Product Design

Improving an Essential Utility

The redesign of the People app and Windows personalization system was driven by a 2.8 point drop in the Net Promoter Score (NPS) and a decline in user engagement. Additionally, new Neon (later Fluent) design standards were introduced, necessitating a redesign and updated guidelines.

Business goals: introduce new features, raise engagement, improve reliability and accessibility and surface contextually relevant contacts and People data seamlessly to other apps.


Defining the User PrioritiesI started by conducting a comprehensive study of the target demographic (Gen Z) to understand their needs, pain points, and how they use contacts within the Windows ecosystem. Conducted: 28 user interviews and surveys across six locations, targeting two user segments: consumers and professionals ➊.

User input guided our thinking along Community, Focus, Relationships, and Intent themes ➊. These insights clarified that users need their contacts within immediate reach, need assistance in suggesting shared connections, and would like for Windows to contextually surface the right people at the right time to engage with.

➊ User research and insights

Surfaces and ScreensNext, all the screen surfaces and areas where profiles and contacts could be expressed were identified, ➋ along with functional requirements and design rules for each. This included everything from HoloLens and Edge to the Office Suite and Windows Phone.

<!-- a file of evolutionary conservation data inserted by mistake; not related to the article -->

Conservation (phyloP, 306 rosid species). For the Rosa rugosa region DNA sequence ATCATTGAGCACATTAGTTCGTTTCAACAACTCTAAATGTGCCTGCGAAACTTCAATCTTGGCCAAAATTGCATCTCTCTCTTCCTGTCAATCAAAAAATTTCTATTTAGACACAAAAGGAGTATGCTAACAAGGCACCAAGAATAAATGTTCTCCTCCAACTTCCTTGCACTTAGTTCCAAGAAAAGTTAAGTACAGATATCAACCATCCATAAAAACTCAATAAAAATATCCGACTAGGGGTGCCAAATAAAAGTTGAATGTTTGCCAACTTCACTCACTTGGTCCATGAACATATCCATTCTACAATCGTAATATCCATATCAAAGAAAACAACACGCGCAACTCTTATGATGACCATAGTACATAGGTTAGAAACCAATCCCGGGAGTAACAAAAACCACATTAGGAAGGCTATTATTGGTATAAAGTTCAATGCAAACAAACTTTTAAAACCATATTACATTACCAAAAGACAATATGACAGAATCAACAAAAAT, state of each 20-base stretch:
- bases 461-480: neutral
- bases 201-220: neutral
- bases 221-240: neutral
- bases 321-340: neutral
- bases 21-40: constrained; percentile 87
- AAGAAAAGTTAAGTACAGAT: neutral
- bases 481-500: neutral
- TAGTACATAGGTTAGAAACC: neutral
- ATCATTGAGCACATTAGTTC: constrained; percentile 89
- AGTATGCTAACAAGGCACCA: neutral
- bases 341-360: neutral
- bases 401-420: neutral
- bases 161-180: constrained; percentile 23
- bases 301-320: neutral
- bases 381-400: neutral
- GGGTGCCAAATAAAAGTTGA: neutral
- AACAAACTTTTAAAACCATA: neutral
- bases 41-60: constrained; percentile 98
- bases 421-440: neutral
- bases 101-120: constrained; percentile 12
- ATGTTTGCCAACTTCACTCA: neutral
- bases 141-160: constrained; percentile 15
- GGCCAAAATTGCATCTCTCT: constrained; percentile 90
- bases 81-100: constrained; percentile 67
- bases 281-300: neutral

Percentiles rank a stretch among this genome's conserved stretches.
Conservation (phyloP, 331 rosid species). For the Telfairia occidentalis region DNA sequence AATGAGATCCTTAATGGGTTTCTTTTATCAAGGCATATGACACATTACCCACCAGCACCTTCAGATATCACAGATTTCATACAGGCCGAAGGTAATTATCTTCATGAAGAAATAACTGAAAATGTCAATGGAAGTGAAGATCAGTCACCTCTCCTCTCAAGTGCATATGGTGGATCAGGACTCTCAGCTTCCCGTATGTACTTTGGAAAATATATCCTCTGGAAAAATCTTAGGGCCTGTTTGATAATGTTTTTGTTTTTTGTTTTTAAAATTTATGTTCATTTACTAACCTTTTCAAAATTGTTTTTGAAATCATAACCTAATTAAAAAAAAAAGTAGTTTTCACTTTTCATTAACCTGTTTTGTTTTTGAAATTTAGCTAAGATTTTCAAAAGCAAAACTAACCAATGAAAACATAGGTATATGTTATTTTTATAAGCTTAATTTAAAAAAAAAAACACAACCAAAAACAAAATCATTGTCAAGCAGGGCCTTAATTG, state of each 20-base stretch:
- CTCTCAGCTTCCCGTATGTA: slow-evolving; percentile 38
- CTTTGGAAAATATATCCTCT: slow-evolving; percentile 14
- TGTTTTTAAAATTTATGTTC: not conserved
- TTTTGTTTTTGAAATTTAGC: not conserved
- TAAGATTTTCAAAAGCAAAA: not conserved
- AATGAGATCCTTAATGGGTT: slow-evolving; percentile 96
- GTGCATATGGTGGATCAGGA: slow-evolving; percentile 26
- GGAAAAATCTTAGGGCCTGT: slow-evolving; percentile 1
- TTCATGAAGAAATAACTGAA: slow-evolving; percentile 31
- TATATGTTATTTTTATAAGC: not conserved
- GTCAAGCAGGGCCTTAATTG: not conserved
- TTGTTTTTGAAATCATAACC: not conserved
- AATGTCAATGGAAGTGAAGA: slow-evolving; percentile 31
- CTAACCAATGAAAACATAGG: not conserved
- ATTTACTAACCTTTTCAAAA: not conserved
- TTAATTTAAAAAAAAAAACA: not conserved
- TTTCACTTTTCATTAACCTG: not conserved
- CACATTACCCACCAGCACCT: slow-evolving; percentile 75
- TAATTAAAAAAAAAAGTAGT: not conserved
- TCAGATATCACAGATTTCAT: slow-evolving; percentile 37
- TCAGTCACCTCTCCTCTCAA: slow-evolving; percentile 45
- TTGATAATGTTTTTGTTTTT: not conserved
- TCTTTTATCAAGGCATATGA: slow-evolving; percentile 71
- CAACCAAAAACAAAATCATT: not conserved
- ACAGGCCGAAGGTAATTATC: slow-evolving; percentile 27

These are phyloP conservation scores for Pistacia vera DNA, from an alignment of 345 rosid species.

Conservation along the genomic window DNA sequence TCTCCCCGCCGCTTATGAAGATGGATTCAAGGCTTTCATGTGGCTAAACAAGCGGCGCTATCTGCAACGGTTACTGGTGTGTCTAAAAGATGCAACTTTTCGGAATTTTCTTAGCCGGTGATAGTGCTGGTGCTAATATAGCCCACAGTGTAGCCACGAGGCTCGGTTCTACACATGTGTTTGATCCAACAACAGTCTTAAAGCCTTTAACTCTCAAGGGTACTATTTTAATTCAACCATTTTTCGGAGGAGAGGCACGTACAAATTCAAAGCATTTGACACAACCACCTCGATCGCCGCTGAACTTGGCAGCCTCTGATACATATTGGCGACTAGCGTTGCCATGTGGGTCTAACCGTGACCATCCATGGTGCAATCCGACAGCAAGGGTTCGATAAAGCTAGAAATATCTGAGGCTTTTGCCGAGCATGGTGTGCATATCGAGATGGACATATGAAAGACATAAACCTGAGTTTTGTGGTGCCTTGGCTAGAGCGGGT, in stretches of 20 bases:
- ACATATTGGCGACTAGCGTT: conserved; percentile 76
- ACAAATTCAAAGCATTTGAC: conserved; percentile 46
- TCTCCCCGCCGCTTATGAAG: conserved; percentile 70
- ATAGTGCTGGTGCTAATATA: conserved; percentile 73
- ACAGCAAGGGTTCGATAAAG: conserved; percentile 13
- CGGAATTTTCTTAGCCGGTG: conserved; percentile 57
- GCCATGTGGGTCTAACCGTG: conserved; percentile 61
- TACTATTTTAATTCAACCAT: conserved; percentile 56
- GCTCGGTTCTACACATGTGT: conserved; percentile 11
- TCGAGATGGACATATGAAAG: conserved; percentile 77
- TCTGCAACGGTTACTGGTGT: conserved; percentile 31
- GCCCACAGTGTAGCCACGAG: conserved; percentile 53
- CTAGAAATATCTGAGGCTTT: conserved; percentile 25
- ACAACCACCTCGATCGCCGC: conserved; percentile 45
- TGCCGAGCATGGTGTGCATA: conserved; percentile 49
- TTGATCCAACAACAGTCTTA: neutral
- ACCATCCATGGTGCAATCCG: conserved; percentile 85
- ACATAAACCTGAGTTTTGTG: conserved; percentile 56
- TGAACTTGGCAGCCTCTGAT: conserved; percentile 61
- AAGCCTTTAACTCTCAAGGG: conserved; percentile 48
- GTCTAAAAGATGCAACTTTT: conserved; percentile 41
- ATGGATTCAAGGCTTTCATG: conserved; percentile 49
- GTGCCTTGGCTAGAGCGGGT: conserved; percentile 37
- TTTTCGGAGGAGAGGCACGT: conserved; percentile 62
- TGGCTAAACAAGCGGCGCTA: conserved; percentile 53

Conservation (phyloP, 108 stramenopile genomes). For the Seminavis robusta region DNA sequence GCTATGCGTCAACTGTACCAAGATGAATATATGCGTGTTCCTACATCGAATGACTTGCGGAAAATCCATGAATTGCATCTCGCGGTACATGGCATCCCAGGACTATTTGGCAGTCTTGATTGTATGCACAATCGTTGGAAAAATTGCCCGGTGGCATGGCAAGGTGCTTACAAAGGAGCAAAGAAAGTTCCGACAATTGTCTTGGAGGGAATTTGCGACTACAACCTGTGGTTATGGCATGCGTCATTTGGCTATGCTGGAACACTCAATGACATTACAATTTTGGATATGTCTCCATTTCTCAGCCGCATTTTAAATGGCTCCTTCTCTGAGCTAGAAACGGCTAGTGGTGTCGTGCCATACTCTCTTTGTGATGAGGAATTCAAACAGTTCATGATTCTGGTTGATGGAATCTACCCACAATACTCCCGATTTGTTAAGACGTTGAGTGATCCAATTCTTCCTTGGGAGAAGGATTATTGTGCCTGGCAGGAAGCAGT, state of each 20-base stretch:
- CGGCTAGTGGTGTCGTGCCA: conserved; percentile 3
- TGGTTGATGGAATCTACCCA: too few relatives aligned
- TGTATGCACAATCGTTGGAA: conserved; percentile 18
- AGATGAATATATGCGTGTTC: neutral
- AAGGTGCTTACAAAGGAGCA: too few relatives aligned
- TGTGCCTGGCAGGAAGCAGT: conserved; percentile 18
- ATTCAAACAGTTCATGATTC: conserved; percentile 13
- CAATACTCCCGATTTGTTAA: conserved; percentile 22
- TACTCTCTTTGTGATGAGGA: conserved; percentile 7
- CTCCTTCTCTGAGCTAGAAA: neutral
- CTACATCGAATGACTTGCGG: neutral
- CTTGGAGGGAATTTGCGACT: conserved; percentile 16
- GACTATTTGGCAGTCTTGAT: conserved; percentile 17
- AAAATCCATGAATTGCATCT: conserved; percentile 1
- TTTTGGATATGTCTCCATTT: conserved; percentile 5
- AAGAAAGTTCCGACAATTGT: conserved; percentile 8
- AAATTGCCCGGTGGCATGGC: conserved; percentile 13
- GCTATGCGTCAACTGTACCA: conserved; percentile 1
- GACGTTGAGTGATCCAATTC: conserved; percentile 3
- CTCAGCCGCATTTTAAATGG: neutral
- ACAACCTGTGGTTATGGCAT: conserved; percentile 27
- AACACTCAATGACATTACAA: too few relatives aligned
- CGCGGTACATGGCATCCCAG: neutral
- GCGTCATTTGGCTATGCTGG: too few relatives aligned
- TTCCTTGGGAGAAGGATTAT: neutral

In parallel, all the elements needed for each user representation in each context (personal/professional) such as profile pictures, badges, names, titles, company information, contact options, linking requirements, URLs, and organizational charting, were identified and inventoried ➌.

➋ 1st and 3rd party Contacts screen survey
➌ 1st and 3rd party Contacts element needs

Design Exploration, Direction and ImplementationFollowing, I began a design exploration phase, considering and discarding various options. Initially, a wide range of bold concepts were explored, which were gradually narrowed down ➍➎.

Ultimately, a well-integrated option was settled on, facilitating smooth transitions between screens and apps and taking into consideration the panel model functionality and all the app operational must-haves ➏.

The specific functional design for various surfaces and features, such as people pinned to the taskbar, was defined, and all the application rules and style guidelines for typography and spacing were established ➐➑. The redline guidelines were documented and delivered, and we worked with the dev team on XAML front-end design integration.

➍ Design exploration
➎ Design exploration
➏ Final, Windows / Office aligned option selection
➐ Design specifications
➑ Design specifications

FluentOnce Neon/Fluent design standards were introduced, the approach was evolved to include transparency and panel translucency levels.

Design, functionality, and onboarding methods continued to be refined, revisiting typography and the panel model to align with the new direction. ➒

➒ Fluent adaptations

TakeawaysThe project spanned an entire year and proved to be a very successful endeavor. Our focus on establishing a clear direction at start, and following up with a continuous improvement cycle, allowed us to consistently enhance the work, ensuring that our customers received the best possible experience.

See details above in our monthly status executive communication video.


Engagement Increase

18% MAU engagement Increase*  
36% MAD engagement increase
240% Increased click-through rate

*Stats supplied by internal DNA team

Accessibility Improvements

70 Accessibility improvements
Grade B Accessibility Rating

Reliability Increase

61% faster startup time
50% fewer crashes
100+ Performance + reliability fixes
75% Fewer clicks (tabbing implemented)